Litzine, Heather Joan Tam, 19 pgs, heatherjoantam.com, no price listed
For those of us who like to peruse the odd zine during our morning shower, Tam has taken the liberty of encasing her publication in a block of soap and silicone. The zine itself, entitled HONEYMOON, is an unadorned short story told in the first person. It follows a nameless newlywed woman, outlining her stay with foreign in-laws and a day-trip through a system of caves.
This narrative cannot be discussed, however, without considering the strange material form in which it appears. I have to say I struggled to find a reason for HONEYMOON’s encasement in translucent soap, as if it were a Jurassic-era mosquito caught in amber. Tam’s narration connects every detail of its protagonist’s experience to history-at large, so that a cavern stands in reflection to Earth’s continental drift, and a church door echoes the long-forgotten skirmish fought nearby. Perhaps the reader’s obligation to dig this zine from its waxy confines is a kind of thematic nod to a literary time-capsule, but it seems more likely that the zine was baked into soap simply because very few other zines — to my knowledge — have been baked into soap.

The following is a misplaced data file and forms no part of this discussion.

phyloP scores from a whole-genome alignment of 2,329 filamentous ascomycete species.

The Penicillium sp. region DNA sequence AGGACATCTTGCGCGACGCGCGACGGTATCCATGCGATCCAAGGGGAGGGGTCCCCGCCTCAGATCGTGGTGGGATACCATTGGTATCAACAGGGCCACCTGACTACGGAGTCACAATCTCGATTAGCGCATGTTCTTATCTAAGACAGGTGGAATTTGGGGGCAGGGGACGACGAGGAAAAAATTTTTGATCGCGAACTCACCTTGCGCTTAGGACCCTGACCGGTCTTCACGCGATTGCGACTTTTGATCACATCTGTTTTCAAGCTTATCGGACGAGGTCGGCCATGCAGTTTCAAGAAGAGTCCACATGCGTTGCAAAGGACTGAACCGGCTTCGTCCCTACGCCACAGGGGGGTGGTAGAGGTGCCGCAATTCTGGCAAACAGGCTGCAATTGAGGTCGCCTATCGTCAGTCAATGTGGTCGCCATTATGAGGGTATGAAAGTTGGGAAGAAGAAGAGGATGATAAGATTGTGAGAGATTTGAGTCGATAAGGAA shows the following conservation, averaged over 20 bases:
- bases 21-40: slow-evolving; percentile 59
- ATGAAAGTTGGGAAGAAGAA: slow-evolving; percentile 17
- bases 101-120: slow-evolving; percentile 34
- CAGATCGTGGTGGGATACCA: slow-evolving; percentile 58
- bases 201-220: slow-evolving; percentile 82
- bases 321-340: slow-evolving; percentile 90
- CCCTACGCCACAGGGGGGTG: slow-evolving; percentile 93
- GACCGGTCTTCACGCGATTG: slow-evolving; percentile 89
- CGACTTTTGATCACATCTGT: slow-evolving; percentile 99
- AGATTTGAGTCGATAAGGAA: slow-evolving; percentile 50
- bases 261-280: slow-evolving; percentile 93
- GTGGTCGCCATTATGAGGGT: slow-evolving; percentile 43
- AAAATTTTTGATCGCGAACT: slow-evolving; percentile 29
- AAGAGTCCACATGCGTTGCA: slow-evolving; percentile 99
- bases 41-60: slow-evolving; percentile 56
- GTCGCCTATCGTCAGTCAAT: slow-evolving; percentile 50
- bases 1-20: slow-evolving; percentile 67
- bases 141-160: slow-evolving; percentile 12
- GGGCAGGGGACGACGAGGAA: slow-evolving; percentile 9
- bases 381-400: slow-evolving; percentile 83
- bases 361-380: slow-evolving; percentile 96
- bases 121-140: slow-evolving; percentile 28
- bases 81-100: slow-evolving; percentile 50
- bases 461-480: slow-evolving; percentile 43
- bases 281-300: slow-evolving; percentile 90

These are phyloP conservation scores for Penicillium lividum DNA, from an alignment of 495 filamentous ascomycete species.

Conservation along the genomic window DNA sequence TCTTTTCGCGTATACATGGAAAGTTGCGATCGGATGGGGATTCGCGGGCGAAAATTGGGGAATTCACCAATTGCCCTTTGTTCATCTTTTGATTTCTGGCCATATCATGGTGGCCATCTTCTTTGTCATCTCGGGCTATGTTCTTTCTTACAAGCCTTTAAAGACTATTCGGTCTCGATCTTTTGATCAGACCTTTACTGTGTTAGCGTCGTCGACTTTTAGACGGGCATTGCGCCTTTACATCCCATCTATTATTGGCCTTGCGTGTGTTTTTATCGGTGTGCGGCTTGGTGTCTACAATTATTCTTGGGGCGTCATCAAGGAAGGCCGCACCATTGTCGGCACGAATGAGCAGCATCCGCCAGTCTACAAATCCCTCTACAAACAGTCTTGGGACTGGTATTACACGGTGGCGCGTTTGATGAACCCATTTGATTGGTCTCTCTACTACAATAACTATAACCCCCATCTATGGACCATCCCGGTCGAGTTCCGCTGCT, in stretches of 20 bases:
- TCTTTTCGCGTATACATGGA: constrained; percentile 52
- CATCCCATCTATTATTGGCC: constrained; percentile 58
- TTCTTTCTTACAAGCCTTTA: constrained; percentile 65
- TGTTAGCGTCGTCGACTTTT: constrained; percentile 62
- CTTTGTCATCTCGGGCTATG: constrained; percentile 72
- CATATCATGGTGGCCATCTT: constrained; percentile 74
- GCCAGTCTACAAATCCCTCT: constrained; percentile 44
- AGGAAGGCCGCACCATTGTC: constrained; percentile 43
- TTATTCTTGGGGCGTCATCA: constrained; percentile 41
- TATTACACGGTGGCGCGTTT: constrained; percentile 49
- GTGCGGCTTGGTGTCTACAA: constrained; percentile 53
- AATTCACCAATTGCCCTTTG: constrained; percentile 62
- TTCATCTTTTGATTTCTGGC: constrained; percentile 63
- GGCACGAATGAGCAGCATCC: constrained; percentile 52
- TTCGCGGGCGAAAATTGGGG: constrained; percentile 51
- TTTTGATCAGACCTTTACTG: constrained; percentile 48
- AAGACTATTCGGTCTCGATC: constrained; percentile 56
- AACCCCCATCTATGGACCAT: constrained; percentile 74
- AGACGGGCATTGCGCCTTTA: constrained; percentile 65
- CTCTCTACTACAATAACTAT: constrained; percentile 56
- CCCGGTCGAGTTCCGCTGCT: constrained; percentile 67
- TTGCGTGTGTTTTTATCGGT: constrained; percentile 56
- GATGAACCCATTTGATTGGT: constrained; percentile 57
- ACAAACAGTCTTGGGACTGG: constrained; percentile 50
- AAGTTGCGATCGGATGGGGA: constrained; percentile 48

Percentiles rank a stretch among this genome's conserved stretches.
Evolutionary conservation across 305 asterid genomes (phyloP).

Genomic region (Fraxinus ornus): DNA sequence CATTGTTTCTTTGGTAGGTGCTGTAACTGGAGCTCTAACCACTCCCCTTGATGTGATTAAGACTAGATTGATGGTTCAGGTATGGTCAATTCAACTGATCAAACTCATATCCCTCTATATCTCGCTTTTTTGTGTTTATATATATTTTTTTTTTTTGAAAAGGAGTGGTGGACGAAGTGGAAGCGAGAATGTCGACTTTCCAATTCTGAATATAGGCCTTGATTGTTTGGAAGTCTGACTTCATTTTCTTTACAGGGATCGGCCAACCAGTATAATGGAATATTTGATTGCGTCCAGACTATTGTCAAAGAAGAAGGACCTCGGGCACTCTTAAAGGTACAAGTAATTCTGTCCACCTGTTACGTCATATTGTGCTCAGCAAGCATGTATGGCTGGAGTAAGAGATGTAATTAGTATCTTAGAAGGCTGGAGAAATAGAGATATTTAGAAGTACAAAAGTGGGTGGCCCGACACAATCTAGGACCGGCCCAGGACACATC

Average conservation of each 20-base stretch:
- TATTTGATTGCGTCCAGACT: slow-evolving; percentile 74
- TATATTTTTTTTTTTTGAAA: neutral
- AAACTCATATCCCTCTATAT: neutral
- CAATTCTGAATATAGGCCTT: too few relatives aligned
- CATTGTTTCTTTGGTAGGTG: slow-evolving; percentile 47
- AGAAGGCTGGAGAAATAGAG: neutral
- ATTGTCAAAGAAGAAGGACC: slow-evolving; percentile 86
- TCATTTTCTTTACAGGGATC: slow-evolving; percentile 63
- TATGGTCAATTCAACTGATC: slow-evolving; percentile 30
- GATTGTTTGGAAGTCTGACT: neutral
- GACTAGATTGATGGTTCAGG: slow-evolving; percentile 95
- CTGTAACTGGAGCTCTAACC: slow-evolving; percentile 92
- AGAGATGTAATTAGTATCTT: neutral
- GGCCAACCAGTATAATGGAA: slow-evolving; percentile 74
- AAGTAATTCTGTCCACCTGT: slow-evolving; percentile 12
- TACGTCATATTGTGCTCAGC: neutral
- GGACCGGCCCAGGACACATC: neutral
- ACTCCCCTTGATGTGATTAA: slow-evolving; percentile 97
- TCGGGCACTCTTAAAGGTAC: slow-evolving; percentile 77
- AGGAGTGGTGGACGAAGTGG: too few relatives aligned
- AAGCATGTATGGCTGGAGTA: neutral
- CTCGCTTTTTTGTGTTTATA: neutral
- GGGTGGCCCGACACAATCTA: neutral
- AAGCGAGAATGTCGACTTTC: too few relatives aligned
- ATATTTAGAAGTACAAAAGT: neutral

The text itself is sombre, even despite its grand connections between honeymoon and ancient history. Tam’s words build momentum, scrape out a landscape, bringing about passages like “Clinking porcelain intersperses with bits and pieces of family histories and recalled anecdotes”, or “The bathwater drains, flowing into Bridgwater Bay and then into the sea, the one that had collected water from that storm whose clouds comprised evaporation from the iceberg whose core froze from the water in this ocean into which that river empties”. It’s a little wordy when printed out of context, but striking enough for me to forgive the mess of soap and string suddenly strewn about my desk. (Joel W. Vaughan)